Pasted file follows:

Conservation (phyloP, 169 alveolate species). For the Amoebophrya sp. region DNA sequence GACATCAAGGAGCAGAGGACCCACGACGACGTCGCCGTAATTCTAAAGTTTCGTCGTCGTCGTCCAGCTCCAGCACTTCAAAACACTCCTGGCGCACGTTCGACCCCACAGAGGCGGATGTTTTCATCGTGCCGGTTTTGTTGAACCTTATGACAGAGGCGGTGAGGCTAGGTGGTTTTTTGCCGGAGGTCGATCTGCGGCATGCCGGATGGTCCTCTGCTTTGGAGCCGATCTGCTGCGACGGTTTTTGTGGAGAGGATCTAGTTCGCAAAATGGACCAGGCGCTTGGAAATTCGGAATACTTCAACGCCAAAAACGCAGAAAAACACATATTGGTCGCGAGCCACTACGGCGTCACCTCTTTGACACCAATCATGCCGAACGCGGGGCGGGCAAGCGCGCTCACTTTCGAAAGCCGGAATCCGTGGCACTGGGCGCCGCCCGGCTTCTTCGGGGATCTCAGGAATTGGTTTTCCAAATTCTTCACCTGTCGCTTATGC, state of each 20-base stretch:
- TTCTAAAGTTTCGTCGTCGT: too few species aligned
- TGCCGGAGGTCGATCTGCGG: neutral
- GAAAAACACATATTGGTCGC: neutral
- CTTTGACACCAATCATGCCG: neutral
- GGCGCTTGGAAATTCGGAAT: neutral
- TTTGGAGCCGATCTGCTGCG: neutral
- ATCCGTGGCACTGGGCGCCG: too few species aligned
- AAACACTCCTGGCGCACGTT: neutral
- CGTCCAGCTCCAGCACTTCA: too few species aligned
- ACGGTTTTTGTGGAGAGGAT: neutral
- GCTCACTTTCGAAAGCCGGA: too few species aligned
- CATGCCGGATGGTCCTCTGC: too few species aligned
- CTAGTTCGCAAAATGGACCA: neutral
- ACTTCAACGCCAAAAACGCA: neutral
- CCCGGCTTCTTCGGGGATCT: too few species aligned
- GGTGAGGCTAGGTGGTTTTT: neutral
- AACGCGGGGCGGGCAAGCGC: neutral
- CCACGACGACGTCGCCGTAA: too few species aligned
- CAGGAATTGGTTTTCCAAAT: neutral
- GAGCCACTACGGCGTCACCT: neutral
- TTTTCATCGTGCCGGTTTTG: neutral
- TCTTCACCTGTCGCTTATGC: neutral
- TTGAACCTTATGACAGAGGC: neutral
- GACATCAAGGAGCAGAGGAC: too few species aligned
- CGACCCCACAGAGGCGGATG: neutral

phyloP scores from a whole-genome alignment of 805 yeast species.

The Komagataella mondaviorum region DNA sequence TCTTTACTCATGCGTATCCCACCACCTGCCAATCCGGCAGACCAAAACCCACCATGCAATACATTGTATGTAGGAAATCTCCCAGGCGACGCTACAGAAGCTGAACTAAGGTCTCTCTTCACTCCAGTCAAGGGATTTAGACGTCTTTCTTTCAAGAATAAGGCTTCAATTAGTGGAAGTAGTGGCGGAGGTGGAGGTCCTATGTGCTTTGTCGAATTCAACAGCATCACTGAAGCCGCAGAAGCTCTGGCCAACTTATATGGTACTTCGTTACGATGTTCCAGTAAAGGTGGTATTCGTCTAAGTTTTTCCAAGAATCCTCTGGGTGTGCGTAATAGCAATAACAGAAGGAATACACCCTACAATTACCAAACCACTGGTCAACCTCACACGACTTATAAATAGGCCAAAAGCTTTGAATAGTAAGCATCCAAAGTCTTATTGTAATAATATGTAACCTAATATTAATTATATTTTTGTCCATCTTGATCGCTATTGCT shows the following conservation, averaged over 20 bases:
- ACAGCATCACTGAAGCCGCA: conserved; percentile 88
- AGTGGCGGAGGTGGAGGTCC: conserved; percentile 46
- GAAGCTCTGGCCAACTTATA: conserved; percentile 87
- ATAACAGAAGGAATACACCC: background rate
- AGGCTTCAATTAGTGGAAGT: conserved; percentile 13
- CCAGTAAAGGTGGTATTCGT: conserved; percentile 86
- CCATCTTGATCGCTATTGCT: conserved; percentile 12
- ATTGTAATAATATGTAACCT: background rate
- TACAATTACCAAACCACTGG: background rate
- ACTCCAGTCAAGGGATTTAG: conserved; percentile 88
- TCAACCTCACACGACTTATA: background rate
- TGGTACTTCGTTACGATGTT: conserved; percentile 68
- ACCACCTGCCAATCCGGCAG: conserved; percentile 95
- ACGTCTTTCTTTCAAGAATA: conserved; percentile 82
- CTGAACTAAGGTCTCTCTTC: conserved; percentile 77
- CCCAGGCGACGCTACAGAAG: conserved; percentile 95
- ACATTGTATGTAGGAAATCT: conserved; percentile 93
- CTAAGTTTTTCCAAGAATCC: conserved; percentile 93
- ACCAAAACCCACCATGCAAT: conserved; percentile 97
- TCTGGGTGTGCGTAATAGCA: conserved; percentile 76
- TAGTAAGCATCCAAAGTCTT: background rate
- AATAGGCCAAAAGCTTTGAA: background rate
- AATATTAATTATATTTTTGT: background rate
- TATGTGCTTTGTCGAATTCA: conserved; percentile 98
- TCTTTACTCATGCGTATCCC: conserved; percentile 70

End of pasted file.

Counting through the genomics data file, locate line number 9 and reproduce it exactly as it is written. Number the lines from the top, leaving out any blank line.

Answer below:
- AAACACTCCTGGCGCACGTT: neutral